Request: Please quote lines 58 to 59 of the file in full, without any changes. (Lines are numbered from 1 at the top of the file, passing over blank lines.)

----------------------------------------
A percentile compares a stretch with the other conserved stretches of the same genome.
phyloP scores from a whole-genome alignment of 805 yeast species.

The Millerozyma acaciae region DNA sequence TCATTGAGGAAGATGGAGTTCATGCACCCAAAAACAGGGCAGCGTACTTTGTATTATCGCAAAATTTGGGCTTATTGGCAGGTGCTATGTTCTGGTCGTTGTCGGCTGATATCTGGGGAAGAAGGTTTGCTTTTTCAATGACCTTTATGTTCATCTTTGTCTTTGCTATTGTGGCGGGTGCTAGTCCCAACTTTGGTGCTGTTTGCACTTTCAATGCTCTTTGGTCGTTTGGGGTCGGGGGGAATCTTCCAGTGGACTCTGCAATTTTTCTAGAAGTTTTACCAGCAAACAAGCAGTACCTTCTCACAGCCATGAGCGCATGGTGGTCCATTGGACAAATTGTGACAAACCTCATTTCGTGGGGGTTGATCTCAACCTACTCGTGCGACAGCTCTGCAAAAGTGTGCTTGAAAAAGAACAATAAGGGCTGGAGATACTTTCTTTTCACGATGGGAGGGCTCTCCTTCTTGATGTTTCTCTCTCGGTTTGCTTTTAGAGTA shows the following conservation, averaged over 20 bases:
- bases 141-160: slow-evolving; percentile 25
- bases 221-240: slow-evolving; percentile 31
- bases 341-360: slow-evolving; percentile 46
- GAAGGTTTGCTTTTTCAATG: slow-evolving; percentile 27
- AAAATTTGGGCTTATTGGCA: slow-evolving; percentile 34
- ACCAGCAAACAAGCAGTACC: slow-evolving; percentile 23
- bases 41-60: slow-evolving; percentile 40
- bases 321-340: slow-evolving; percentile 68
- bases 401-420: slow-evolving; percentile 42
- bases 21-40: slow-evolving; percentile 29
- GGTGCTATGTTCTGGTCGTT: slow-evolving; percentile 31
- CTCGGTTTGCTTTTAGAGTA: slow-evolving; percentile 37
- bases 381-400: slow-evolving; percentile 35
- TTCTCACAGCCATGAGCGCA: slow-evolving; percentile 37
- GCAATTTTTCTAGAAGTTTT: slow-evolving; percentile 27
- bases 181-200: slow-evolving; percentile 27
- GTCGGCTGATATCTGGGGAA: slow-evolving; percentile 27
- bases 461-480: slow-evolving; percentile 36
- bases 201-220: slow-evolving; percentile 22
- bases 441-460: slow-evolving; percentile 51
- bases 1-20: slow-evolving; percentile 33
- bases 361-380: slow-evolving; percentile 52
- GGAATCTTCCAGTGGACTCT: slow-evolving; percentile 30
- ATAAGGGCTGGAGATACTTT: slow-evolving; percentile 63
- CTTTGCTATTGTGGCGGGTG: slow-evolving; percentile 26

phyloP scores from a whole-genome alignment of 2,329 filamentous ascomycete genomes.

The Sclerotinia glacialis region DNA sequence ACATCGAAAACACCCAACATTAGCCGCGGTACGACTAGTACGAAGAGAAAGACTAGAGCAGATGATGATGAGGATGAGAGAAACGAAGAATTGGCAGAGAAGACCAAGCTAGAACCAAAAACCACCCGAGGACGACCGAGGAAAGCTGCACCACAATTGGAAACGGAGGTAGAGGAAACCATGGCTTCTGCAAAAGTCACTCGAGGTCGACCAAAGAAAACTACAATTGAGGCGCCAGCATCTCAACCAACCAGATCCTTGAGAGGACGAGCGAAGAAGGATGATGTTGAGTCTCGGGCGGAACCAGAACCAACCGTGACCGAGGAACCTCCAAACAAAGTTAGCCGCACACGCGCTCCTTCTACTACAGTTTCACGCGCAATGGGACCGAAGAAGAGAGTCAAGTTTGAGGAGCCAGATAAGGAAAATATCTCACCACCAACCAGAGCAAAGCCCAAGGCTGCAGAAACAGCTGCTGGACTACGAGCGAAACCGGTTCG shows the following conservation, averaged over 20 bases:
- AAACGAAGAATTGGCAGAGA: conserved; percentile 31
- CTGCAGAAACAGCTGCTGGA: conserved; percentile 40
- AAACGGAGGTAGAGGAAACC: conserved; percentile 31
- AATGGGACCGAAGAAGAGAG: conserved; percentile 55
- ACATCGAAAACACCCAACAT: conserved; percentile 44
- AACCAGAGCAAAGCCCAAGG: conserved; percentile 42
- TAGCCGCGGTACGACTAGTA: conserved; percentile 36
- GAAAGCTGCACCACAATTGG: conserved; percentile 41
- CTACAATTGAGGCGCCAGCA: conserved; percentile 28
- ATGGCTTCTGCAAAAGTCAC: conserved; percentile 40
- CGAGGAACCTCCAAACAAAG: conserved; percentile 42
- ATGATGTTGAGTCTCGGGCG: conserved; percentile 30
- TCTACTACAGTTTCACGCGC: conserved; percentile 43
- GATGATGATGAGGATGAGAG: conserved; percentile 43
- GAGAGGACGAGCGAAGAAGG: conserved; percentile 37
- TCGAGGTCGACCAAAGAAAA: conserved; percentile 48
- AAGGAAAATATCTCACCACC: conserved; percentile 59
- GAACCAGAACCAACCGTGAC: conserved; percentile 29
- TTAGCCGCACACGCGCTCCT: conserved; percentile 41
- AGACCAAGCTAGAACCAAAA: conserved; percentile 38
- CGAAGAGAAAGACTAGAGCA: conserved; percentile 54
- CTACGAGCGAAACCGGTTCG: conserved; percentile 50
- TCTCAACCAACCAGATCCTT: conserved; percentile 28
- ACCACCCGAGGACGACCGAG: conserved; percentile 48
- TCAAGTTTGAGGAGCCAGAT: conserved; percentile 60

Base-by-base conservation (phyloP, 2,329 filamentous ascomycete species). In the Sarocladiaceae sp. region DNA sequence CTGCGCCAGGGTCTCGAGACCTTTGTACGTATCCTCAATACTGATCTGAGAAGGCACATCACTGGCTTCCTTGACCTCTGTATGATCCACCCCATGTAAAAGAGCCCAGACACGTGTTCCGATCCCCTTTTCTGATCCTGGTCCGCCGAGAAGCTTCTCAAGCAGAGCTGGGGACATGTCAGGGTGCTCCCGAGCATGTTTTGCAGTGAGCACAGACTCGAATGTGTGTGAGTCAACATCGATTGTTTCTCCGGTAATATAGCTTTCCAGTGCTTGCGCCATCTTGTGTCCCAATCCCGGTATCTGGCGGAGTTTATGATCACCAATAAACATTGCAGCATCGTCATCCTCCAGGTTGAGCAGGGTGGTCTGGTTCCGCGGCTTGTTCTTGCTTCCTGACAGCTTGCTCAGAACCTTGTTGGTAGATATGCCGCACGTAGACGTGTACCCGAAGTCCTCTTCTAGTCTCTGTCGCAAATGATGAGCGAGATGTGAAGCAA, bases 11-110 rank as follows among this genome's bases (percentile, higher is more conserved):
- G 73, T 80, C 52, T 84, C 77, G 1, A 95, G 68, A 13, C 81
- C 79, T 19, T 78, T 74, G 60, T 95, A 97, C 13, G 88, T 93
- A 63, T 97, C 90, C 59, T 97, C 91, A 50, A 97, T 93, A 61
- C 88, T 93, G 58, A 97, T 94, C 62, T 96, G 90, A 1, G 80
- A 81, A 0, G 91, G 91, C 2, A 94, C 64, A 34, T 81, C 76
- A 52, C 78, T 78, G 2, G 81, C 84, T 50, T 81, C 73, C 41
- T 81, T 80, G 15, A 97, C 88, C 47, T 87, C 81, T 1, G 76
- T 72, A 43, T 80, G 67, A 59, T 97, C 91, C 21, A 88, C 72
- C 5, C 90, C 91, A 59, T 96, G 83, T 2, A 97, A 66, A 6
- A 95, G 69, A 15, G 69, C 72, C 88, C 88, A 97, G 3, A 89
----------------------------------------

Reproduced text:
- C 79, T 19, T 78, T 74, G 60, T 95, A 97, C 13, G 88, T 93
- A 63, T 97, C 90, C 59, T 97, C 91, A 50, A 97, T 93, A 61